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Philos Trans A Math Phys Eng Sci. 2009 Oct 13;367(1904):4043-76. doi: 10.1098/rsta.2009.0116.

The epidemiology and possible mechanisms of disinfection by-products in drinking water.

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Centre for Research in Environmental Epidemiology (CREAL), Parc de Recerca Biom├Ędica de Barcelona-PRBB (Office 183.05), , C. Doctor Aiguader, 88, 08003 Barcelona, Spain.


This paper summarizes the epidemiological evidence for adverse health effects associated with disinfection by-products (DBPs) in drinking water and describes the potential mechanism of action. There appears to be good epidemiological evidence for a relationship between exposure to DBPs, as measured by trihalomethanes (THMs), in drinking water and bladder cancer, but the evidence for other cancers including colorectal cancer is inconclusive and inconsistent. There appears to be some evidence for an association between exposure to DBPs, specifically THMs, and little for gestational age/intrauterine growth retardation and, to a lesser extent, pre-term delivery, but evidence for relationships with other outcomes such as low birth weight, stillbirth, congenital anomalies and semen quality is inconclusive and inconsistent. Major limitations in exposure assessment, small sample sizes and potential biases may account for the inconclusive and inconsistent results in epidemiological studies. Moreover, most studies have focused on total THMs as the exposure metric, whereas other DBPs appear to be more toxic than the THMs, albeit generally occurring at lower levels in the water. The mechanisms through which DBPs may cause adverse health effects including cancer and adverse reproductive effects have not been well investigated. Several mechanisms have been suggested, including genotoxicity, oxidative stress, disruption of folate metabolism, disruption of the synthesis and/or secretion of placental syncytiotrophoblast-derived chorionic gonadotropin and lowering of testosterone levels, but further work is required in this area.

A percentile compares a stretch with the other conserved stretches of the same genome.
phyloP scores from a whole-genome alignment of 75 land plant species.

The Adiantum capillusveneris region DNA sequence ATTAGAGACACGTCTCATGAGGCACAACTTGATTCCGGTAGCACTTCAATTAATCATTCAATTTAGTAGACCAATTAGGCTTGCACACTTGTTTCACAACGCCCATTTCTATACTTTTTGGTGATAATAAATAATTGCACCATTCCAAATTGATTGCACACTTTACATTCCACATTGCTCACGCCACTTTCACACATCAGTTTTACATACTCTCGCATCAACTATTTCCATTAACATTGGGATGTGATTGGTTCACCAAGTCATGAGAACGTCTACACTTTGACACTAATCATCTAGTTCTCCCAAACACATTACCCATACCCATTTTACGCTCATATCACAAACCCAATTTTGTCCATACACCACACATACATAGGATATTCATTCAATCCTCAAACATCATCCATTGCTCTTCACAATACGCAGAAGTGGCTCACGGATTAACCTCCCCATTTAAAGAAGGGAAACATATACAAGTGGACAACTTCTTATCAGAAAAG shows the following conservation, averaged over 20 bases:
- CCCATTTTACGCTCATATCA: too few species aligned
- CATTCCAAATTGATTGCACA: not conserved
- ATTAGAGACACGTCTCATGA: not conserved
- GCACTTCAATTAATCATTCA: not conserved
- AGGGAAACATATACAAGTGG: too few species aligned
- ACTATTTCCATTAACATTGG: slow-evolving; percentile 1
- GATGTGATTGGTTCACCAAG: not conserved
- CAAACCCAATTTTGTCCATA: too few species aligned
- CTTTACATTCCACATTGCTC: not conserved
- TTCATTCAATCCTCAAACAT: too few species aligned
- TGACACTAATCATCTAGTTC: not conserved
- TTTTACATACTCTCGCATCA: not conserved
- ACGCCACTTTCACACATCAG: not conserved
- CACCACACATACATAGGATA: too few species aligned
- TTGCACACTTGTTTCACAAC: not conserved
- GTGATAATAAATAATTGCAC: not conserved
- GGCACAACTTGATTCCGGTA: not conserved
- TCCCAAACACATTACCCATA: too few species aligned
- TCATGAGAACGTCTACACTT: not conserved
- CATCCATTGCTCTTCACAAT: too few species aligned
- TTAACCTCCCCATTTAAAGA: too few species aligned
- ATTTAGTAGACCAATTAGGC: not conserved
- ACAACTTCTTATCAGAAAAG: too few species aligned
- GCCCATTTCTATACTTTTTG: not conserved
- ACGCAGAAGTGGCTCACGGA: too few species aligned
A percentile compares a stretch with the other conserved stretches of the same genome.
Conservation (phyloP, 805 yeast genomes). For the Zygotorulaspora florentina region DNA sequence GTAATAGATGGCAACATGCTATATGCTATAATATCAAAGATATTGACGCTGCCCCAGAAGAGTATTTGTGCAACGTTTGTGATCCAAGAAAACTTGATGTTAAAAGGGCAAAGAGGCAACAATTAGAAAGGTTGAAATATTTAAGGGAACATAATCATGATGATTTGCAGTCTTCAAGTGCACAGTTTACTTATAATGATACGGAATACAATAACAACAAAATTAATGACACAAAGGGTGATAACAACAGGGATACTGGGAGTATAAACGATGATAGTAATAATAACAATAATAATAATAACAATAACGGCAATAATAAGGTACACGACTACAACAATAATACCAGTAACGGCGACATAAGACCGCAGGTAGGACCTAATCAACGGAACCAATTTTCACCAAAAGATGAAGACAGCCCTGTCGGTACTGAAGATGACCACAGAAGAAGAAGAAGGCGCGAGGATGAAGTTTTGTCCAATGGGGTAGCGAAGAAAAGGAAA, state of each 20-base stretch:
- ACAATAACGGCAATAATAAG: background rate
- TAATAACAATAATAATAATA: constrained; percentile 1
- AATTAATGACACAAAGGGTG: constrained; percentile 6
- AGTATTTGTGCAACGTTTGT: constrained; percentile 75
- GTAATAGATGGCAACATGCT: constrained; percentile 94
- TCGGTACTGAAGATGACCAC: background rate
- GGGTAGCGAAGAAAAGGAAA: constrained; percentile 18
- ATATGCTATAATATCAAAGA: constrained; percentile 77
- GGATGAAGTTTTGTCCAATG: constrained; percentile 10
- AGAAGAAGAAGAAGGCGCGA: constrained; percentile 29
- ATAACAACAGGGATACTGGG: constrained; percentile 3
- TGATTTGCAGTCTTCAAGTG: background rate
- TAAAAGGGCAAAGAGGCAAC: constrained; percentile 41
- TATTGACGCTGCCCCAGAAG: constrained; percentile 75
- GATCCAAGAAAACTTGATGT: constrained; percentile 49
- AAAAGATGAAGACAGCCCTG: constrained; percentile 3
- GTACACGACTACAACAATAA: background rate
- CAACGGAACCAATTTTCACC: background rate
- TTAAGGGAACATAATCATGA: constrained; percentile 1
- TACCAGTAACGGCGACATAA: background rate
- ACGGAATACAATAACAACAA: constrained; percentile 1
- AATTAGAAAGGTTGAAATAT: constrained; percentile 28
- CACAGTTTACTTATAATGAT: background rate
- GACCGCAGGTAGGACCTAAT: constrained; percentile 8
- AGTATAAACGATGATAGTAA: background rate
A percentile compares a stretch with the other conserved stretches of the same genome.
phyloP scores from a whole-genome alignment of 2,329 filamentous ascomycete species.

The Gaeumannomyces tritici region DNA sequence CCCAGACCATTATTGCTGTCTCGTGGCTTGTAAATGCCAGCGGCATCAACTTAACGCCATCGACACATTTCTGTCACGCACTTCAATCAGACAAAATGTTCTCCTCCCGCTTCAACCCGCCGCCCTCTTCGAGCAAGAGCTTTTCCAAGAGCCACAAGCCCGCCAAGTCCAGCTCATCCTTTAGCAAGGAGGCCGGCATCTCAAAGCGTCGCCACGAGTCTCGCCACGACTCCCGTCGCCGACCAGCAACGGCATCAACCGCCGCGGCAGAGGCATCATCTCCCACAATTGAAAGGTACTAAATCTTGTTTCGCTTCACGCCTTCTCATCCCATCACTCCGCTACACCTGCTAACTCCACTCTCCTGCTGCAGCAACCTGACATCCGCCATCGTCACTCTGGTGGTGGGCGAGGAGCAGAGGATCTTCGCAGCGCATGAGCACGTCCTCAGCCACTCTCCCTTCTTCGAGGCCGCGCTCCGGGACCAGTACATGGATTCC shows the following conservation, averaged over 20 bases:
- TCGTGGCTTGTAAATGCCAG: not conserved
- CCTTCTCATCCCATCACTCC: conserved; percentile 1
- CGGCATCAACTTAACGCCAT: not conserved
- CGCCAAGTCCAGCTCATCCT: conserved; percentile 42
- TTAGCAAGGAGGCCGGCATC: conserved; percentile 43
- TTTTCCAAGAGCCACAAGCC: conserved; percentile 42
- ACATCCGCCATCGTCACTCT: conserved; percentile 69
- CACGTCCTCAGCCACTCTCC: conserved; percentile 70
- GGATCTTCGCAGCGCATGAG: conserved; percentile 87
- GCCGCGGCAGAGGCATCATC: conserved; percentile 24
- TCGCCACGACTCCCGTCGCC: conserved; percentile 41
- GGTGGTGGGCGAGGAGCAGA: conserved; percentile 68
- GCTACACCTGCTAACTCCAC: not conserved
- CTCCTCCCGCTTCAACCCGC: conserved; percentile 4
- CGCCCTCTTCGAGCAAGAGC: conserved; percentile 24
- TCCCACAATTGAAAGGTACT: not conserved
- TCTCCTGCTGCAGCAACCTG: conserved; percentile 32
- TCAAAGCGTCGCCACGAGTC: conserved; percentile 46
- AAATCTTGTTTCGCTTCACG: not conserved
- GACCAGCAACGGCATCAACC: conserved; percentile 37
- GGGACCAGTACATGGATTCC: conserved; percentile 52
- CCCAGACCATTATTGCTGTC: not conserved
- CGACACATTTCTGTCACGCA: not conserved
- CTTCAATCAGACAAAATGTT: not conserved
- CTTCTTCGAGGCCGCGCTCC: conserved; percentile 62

[Indexed for MEDLINE]

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